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A virtual private network (VPN) is a private communications network often used within a company, or by several companies or organizations, to communicate confidentially over a publicly accessible network. VPN message traffic can be carried over a public networking infrastructure (e.g. the Internet) on top of standard protocols, or over a service provider's private network with a defined Service Level Agreement (SLA) between the VPN customer and the VPN service provider.

Secure VPN (SVPN) use cryptographic tunneling protocols to provide the necessary confidentiality (preventing snooping), sender authentication (preventing identity spoofing), and message integrity (preventing message alteration) to achieve the privacy intended. When properly chosen, implemented, and used, such techniques can provide secure communications over unsecured networks.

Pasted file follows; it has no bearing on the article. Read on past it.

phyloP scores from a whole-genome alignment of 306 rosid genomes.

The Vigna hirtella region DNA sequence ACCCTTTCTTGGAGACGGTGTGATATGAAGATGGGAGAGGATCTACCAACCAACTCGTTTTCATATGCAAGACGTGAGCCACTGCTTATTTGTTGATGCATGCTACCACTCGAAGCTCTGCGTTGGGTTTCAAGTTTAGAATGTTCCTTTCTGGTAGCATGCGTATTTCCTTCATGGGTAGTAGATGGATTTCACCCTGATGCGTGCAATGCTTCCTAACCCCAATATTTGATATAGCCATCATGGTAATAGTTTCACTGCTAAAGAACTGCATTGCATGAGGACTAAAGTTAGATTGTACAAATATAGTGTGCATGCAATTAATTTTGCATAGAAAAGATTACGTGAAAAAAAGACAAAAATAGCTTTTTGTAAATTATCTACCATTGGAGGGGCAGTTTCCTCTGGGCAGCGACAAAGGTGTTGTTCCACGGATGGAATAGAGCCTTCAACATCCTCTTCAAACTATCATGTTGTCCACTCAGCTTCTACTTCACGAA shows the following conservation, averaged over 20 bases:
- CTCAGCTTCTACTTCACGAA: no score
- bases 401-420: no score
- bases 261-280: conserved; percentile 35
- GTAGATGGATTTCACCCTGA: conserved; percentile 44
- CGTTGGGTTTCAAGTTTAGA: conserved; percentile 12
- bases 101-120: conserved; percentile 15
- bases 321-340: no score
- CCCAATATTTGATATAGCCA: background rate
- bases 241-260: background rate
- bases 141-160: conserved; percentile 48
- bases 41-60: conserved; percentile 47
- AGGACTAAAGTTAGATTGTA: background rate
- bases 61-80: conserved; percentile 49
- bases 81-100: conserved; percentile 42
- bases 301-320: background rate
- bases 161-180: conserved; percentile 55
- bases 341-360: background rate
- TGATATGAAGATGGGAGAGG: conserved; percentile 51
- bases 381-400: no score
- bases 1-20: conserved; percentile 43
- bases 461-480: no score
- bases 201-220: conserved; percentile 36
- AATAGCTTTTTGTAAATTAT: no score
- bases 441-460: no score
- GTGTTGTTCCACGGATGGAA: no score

Secure VPN protocols include the following:

  • IPsec (IP security) - commonly used over IPv4, and an obligatory part of IPv6.
  • SSL used either for tunneling the entire network stack, such as in OpenVPN, or for securing what is essentially a web proxy. Although the latter is often called a "SSL VPN" by VPN vendors, it is not really a fully-fledged VPN. (See also TUN/TAP.)
  • PPTP (point-to-point tunneling protocol), developed jointly by a number of companies, including Microsoft.
  • L2TP (Layer 2 Tunnelling Protocol), including work by both Microsoft and Cisco.
  • L2TPv3 (Layer 2 Tunnelling Protocol version 3).


source - {Virtual private network}. (2006, September 1). In Wikipedia, The Free Encyclopedia. Retrieved September 2, 2006, from http://en.wikipedia.org/wiki/Vpn

Hautspot encourages the use of VPN technologies to encrypt and secure the transmission of sensitive data between a hotspot or hotzone and the corporate enterprise. Hautspot allows the pass-through of major VPN strategies.